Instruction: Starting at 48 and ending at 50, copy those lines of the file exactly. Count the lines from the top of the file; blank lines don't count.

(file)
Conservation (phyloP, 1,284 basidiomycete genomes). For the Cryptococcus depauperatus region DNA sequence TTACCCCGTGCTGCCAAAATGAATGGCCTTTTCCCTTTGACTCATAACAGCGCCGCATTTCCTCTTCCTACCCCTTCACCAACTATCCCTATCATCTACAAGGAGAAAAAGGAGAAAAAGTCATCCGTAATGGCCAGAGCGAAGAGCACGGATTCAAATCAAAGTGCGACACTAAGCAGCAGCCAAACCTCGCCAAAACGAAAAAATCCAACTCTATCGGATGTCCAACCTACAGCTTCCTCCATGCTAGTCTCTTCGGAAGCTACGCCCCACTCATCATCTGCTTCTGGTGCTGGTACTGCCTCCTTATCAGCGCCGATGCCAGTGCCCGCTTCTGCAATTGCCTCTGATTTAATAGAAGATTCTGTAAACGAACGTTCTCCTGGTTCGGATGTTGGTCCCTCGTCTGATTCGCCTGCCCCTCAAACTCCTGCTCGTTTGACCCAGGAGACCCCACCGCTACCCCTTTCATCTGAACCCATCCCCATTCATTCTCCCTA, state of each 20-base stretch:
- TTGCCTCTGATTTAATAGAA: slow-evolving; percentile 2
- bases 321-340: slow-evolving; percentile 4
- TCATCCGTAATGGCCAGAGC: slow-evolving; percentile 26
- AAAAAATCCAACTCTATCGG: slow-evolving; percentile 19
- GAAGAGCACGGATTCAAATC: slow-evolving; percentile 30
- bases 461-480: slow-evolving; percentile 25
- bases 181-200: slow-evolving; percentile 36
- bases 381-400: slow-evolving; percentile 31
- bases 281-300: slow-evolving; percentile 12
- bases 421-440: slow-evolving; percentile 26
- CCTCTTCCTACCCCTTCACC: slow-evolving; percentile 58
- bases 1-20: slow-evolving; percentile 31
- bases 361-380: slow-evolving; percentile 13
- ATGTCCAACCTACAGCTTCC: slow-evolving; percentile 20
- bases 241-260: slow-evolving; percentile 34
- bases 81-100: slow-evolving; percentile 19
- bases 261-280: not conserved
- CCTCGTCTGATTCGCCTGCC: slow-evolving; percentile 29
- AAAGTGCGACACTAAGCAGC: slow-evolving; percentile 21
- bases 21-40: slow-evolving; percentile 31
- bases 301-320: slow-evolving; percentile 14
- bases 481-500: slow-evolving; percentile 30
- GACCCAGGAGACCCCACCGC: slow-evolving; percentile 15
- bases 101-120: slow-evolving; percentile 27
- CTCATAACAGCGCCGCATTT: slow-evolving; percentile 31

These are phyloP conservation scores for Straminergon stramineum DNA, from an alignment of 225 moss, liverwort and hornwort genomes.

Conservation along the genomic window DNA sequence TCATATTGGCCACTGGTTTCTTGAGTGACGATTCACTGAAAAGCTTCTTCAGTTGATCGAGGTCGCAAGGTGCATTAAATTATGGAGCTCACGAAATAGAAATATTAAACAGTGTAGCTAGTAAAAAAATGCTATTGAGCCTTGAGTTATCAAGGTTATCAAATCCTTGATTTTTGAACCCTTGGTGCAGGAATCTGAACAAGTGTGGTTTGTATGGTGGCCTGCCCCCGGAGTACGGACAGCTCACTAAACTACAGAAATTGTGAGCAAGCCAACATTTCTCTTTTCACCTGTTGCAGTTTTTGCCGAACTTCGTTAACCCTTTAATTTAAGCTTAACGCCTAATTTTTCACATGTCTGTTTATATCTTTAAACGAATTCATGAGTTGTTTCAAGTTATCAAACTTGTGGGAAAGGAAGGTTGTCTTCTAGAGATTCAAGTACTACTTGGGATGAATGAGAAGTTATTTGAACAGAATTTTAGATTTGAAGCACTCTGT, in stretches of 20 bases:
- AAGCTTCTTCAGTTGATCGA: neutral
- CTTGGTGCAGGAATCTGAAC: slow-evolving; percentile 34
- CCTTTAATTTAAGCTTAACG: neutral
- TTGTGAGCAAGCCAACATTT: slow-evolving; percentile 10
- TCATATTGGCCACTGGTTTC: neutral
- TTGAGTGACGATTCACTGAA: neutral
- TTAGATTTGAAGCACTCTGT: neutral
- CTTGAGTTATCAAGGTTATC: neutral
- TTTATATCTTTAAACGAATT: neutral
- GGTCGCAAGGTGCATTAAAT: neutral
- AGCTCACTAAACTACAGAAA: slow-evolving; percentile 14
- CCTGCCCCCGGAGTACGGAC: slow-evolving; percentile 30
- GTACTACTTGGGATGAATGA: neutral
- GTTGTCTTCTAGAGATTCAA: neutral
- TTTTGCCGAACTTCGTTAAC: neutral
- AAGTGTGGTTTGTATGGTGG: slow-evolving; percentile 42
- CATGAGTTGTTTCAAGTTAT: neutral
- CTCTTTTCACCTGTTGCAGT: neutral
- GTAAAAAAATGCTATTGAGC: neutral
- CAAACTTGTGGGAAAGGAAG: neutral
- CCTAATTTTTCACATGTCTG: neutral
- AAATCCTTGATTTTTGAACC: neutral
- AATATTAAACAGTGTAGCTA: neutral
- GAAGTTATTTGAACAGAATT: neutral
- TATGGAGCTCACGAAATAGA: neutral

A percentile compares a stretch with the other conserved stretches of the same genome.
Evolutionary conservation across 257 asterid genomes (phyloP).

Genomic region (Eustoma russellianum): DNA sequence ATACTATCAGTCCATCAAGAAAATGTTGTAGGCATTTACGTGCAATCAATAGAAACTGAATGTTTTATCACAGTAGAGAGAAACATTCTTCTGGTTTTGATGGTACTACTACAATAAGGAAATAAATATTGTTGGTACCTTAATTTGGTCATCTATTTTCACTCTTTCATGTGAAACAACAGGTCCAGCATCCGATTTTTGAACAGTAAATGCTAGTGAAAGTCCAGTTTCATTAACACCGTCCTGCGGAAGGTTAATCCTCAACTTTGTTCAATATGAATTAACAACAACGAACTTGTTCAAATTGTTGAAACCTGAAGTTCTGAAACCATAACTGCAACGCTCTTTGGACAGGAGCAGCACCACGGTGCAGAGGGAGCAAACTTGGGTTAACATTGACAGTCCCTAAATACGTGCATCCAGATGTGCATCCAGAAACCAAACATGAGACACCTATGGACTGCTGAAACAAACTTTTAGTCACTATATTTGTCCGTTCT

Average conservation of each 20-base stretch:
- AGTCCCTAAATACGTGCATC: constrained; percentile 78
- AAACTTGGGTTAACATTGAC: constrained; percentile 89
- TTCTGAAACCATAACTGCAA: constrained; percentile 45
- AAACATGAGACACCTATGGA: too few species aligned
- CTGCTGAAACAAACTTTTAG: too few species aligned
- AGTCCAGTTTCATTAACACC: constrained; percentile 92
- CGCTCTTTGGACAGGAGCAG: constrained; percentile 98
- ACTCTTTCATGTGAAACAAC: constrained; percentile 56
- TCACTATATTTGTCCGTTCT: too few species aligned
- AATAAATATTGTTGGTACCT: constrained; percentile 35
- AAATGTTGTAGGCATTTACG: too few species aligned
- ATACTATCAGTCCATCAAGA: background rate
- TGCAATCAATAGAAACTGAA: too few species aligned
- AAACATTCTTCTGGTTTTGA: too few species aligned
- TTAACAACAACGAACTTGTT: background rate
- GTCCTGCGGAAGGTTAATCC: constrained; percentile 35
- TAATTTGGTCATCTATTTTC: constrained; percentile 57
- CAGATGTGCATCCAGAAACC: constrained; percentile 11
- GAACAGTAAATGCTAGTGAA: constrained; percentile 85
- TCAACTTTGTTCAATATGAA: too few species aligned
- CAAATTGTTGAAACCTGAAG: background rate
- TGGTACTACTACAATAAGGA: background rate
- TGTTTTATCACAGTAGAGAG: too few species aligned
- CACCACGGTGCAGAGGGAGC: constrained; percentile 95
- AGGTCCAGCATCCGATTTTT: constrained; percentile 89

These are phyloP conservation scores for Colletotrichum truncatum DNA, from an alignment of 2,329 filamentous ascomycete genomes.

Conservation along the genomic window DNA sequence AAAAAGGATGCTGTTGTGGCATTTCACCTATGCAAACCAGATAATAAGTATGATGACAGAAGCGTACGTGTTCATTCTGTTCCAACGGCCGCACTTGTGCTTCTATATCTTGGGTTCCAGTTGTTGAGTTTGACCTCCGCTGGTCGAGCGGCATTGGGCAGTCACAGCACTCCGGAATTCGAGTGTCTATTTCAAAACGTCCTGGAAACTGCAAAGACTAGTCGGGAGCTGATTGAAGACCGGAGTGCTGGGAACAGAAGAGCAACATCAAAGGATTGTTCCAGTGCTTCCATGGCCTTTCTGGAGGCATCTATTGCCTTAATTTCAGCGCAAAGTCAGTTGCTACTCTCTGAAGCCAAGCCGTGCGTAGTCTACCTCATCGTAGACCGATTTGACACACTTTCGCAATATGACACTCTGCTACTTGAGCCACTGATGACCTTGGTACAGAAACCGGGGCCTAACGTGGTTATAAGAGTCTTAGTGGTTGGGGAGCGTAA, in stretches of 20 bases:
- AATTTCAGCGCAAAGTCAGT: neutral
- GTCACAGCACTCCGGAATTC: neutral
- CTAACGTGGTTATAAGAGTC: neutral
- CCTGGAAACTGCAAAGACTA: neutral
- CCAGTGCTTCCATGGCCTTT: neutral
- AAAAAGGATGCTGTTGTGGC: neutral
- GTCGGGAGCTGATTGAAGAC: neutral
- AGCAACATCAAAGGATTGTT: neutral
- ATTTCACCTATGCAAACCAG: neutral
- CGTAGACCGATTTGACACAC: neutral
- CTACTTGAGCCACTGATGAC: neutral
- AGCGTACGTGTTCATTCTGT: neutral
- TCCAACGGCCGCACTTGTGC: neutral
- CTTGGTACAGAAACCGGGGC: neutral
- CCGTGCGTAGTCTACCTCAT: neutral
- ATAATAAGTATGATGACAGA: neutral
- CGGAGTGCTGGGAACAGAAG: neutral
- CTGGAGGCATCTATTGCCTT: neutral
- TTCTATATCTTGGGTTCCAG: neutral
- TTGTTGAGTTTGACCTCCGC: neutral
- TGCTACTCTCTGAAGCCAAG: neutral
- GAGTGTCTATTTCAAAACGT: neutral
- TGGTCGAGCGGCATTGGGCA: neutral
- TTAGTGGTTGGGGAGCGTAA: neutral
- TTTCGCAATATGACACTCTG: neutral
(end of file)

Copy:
- CAAACTTGTGGGAAAGGAAG: neutral
- CCTAATTTTTCACATGTCTG: neutral
- AAATCCTTGATTTTTGAACC: neutral